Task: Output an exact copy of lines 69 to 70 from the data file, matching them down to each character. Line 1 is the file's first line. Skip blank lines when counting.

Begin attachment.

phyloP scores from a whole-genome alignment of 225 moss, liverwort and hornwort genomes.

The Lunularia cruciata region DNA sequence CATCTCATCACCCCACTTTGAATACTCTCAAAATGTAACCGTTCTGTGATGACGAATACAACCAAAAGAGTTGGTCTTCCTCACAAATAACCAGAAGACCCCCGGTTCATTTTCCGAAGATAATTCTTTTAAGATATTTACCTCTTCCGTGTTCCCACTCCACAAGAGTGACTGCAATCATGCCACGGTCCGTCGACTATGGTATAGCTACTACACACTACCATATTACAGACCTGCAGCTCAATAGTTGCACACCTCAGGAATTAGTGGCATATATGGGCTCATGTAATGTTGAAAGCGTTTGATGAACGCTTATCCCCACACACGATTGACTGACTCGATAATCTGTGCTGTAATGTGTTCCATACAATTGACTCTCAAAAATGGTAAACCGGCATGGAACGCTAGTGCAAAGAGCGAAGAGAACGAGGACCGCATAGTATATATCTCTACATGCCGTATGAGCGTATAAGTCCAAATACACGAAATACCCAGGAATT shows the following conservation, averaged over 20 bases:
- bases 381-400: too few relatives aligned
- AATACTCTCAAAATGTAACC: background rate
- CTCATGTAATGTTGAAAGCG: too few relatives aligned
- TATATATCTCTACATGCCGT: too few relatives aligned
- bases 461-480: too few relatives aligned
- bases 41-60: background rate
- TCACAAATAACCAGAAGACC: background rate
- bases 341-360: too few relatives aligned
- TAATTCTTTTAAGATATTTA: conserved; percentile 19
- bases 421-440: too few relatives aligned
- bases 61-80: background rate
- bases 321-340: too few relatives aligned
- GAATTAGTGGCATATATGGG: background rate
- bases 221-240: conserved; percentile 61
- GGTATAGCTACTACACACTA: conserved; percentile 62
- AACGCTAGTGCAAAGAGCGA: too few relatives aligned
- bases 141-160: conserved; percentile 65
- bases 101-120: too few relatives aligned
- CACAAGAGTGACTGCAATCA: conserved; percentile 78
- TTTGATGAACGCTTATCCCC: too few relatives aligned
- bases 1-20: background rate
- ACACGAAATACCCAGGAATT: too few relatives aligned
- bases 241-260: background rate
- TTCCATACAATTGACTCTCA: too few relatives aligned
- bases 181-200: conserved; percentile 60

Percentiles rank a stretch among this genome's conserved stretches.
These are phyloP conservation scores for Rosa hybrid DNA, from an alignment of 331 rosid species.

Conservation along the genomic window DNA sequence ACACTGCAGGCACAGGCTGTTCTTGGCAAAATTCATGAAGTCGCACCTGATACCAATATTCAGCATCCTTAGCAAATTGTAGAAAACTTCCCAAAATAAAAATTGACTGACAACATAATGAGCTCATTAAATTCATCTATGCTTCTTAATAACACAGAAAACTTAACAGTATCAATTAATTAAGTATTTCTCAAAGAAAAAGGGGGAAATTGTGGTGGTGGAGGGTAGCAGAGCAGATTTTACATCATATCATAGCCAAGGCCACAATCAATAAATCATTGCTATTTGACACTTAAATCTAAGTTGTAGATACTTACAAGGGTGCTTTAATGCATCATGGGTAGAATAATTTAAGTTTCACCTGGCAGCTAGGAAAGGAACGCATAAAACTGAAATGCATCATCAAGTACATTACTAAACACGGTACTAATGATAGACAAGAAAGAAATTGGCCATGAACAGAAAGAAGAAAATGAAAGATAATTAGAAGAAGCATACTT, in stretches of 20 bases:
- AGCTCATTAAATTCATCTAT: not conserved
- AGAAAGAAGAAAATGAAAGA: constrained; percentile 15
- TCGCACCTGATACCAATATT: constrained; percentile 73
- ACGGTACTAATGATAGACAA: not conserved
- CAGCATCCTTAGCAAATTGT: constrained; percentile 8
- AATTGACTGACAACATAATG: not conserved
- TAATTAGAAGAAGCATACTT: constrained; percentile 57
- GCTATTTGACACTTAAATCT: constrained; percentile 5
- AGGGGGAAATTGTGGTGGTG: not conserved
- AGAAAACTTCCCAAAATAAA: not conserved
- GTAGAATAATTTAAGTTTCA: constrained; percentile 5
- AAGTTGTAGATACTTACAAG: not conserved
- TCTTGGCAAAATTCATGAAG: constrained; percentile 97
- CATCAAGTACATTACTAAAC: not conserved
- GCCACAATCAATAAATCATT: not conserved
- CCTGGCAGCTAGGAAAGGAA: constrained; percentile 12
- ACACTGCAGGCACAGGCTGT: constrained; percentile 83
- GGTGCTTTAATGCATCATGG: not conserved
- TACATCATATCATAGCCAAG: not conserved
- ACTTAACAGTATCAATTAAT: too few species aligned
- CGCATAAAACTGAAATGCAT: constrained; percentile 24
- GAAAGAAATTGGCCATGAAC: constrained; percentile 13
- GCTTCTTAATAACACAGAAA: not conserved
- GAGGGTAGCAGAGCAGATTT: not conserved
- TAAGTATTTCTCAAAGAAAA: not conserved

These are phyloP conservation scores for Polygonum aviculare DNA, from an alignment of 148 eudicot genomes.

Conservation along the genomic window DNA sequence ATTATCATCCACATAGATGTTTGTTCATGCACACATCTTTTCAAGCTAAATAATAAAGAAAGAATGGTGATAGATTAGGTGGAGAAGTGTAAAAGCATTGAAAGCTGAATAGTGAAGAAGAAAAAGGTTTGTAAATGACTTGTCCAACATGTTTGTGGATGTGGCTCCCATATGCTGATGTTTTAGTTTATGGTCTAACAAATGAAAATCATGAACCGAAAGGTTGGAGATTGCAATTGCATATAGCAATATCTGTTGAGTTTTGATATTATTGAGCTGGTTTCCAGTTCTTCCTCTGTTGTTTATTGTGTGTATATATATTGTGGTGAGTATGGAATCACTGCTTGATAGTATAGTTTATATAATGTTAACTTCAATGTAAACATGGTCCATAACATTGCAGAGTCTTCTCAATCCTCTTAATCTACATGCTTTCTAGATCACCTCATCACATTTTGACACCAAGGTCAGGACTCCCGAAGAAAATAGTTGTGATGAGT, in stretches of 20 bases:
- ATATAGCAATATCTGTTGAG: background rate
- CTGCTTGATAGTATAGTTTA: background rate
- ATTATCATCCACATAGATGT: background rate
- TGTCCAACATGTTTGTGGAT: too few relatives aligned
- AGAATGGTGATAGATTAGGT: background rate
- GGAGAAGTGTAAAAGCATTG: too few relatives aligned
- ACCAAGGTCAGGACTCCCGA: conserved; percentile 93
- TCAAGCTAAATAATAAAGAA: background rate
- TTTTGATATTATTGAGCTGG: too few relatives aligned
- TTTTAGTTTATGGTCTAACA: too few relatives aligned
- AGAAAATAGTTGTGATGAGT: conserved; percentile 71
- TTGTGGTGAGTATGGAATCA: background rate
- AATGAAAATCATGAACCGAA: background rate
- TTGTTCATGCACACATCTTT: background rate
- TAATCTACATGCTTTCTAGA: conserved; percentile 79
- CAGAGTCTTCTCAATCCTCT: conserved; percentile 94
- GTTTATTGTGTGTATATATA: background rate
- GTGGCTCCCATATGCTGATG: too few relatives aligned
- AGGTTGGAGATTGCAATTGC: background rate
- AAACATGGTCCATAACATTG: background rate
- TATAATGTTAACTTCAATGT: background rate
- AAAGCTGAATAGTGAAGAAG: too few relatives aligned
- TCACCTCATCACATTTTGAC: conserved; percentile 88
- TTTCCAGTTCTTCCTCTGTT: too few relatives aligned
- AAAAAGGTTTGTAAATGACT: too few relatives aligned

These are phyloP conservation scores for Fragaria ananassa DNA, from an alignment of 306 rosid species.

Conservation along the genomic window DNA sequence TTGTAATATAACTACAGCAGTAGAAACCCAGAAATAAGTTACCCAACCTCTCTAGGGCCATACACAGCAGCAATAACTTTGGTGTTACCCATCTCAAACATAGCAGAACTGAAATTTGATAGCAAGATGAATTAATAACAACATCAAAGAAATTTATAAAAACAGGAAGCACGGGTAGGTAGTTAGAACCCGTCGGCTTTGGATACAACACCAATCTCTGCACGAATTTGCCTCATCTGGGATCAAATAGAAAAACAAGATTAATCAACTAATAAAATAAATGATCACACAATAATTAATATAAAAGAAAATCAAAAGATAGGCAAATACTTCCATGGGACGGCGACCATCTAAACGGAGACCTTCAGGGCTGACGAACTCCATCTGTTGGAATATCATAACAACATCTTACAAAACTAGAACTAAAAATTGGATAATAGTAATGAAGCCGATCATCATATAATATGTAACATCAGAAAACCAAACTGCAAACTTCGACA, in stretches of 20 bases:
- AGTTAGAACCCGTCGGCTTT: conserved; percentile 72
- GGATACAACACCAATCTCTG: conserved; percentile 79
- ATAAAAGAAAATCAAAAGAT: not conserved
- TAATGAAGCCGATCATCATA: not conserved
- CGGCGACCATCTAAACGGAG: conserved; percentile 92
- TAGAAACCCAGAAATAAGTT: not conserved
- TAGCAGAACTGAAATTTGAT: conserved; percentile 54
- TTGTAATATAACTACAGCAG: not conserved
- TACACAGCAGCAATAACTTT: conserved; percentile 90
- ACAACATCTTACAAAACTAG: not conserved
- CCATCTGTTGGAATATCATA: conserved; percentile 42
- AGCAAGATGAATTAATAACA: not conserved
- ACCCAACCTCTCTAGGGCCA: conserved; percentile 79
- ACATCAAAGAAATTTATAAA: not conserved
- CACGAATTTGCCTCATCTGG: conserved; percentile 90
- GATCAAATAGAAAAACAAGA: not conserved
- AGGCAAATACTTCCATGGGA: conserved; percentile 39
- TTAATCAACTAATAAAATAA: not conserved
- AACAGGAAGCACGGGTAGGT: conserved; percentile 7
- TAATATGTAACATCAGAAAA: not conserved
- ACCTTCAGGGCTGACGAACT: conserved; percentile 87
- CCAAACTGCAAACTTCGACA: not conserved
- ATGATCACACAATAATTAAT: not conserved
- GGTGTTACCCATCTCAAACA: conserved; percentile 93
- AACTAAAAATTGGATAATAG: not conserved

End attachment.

- TTGTGGTGAGTATGGAATCA: background rate
- AATGAAAATCATGAACCGAA: background rate